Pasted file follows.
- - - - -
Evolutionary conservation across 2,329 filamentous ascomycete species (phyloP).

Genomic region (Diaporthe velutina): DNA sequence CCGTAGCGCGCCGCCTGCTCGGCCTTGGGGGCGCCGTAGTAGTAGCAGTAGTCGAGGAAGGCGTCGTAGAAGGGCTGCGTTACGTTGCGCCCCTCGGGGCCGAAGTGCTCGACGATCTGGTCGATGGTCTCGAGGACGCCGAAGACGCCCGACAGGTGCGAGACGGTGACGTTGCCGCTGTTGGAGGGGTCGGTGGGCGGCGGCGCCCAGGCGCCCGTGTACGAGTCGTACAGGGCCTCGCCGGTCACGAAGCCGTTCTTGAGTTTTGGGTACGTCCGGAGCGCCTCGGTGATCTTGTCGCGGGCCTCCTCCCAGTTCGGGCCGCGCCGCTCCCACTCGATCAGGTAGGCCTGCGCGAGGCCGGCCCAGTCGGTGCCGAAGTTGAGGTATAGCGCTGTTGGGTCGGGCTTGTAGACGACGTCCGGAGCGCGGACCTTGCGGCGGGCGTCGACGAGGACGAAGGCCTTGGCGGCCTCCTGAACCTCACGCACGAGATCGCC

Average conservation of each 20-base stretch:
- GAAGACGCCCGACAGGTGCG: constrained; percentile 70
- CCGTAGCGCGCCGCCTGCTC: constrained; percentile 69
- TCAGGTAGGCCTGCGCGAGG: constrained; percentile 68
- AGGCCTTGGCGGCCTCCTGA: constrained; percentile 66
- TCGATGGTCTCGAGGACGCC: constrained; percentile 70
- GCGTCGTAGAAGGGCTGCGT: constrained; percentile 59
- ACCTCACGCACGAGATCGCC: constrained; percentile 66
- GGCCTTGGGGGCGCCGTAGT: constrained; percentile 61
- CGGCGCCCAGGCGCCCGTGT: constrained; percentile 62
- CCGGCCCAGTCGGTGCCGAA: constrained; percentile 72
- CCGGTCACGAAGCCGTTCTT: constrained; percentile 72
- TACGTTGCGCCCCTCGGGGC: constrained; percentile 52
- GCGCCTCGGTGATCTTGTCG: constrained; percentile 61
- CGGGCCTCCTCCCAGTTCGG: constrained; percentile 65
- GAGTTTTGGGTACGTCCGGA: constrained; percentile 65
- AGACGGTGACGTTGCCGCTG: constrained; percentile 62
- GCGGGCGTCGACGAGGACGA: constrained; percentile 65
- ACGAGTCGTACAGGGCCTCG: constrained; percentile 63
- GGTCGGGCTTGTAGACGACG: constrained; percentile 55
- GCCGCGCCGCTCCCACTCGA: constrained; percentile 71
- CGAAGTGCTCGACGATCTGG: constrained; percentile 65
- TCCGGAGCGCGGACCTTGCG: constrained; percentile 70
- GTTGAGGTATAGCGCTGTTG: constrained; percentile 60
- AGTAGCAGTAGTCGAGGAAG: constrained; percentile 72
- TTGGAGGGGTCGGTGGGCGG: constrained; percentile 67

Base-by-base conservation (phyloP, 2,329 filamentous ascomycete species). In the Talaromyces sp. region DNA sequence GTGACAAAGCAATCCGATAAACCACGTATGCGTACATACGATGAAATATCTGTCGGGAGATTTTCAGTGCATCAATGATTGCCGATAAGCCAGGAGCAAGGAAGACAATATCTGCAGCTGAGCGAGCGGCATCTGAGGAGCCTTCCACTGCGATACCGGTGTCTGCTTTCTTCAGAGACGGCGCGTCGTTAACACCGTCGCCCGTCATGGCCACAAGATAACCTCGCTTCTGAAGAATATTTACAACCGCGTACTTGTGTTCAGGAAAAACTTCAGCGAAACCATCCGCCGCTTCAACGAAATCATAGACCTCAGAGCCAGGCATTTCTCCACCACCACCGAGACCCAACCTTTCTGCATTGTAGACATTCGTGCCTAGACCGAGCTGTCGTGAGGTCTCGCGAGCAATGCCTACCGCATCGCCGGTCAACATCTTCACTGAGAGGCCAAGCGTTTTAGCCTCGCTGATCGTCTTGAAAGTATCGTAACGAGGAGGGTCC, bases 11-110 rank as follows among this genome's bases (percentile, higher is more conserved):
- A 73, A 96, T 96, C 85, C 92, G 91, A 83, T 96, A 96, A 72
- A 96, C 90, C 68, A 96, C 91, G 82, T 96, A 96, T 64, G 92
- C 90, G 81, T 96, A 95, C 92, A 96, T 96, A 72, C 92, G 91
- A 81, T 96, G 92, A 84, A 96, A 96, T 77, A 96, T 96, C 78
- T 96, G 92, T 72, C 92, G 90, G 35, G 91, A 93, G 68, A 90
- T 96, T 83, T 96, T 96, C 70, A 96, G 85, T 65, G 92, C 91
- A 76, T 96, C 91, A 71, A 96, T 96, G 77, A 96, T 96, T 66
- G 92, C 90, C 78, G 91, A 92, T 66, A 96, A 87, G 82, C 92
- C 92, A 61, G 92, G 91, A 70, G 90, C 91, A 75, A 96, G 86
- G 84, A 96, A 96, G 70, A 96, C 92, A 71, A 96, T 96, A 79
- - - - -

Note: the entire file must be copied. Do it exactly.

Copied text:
Evolutionary conservation across 2,329 filamentous ascomycete species (phyloP).

Genomic region (Diaporthe velutina): DNA sequence CCGTAGCGCGCCGCCTGCTCGGCCTTGGGGGCGCCGTAGTAGTAGCAGTAGTCGAGGAAGGCGTCGTAGAAGGGCTGCGTTACGTTGCGCCCCTCGGGGCCGAAGTGCTCGACGATCTGGTCGATGGTCTCGAGGACGCCGAAGACGCCCGACAGGTGCGAGACGGTGACGTTGCCGCTGTTGGAGGGGTCGGTGGGCGGCGGCGCCCAGGCGCCCGTGTACGAGTCGTACAGGGCCTCGCCGGTCACGAAGCCGTTCTTGAGTTTTGGGTACGTCCGGAGCGCCTCGGTGATCTTGTCGCGGGCCTCCTCCCAGTTCGGGCCGCGCCGCTCCCACTCGATCAGGTAGGCCTGCGCGAGGCCGGCCCAGTCGGTGCCGAAGTTGAGGTATAGCGCTGTTGGGTCGGGCTTGTAGACGACGTCCGGAGCGCGGACCTTGCGGCGGGCGTCGACGAGGACGAAGGCCTTGGCGGCCTCCTGAACCTCACGCACGAGATCGCC

Average conservation of each 20-base stretch:
- GAAGACGCCCGACAGGTGCG: constrained; percentile 70
- CCGTAGCGCGCCGCCTGCTC: constrained; percentile 69
- TCAGGTAGGCCTGCGCGAGG: constrained; percentile 68
- AGGCCTTGGCGGCCTCCTGA: constrained; percentile 66
- TCGATGGTCTCGAGGACGCC: constrained; percentile 70
- GCGTCGTAGAAGGGCTGCGT: constrained; percentile 59
- ACCTCACGCACGAGATCGCC: constrained; percentile 66
- GGCCTTGGGGGCGCCGTAGT: constrained; percentile 61
- CGGCGCCCAGGCGCCCGTGT: constrained; percentile 62
- CCGGCCCAGTCGGTGCCGAA: constrained; percentile 72
- CCGGTCACGAAGCCGTTCTT: constrained; percentile 72
- TACGTTGCGCCCCTCGGGGC: constrained; percentile 52
- GCGCCTCGGTGATCTTGTCG: constrained; percentile 61
- CGGGCCTCCTCCCAGTTCGG: constrained; percentile 65
- GAGTTTTGGGTACGTCCGGA: constrained; percentile 65
- AGACGGTGACGTTGCCGCTG: constrained; percentile 62
- GCGGGCGTCGACGAGGACGA: constrained; percentile 65
- ACGAGTCGTACAGGGCCTCG: constrained; percentile 63
- GGTCGGGCTTGTAGACGACG: constrained; percentile 55
- GCCGCGCCGCTCCCACTCGA: constrained; percentile 71
- CGAAGTGCTCGACGATCTGG: constrained; percentile 65
- TCCGGAGCGCGGACCTTGCG: constrained; percentile 70
- GTTGAGGTATAGCGCTGTTG: constrained; percentile 60
- AGTAGCAGTAGTCGAGGAAG: constrained; percentile 72
- TTGGAGGGGTCGGTGGGCGG: constrained; percentile 67

Base-by-base conservation (phyloP, 2,329 filamentous ascomycete species). In the Talaromyces sp. region DNA sequence GTGACAAAGCAATCCGATAAACCACGTATGCGTACATACGATGAAATATCTGTCGGGAGATTTTCAGTGCATCAATGATTGCCGATAAGCCAGGAGCAAGGAAGACAATATCTGCAGCTGAGCGAGCGGCATCTGAGGAGCCTTCCACTGCGATACCGGTGTCTGCTTTCTTCAGAGACGGCGCGTCGTTAACACCGTCGCCCGTCATGGCCACAAGATAACCTCGCTTCTGAAGAATATTTACAACCGCGTACTTGTGTTCAGGAAAAACTTCAGCGAAACCATCCGCCGCTTCAACGAAATCATAGACCTCAGAGCCAGGCATTTCTCCACCACCACCGAGACCCAACCTTTCTGCATTGTAGACATTCGTGCCTAGACCGAGCTGTCGTGAGGTCTCGCGAGCAATGCCTACCGCATCGCCGGTCAACATCTTCACTGAGAGGCCAAGCGTTTTAGCCTCGCTGATCGTCTTGAAAGTATCGTAACGAGGAGGGTCC, bases 11-110 rank as follows among this genome's bases (percentile, higher is more conserved):
- A 73, A 96, T 96, C 85, C 92, G 91, A 83, T 96, A 96, A 72
- A 96, C 90, C 68, A 96, C 91, G 82, T 96, A 96, T 64, G 92
- C 90, G 81, T 96, A 95, C 92, A 96, T 96, A 72, C 92, G 91
- A 81, T 96, G 92, A 84, A 96, A 96, T 77, A 96, T 96, C 78
- T 96, G 92, T 72, C 92, G 90, G 35, G 91, A 93, G 68, A 90
- T 96, T 83, T 96, T 96, C 70, A 96, G 85, T 65, G 92, C 91
- A 76, T 96, C 91, A 71, A 96, T 96, G 77, A 96, T 96, T 66
- G 92, C 90, C 78, G 91, A 92, T 66, A 96, A 87, G 82, C 92
- C 92, A 61, G 92, G 91, A 70, G 90, C 91, A 75, A 96, G 86
- G 84, A 96, A 96, G 70, A 96, C 92, A 71, A 96, T 96, A 79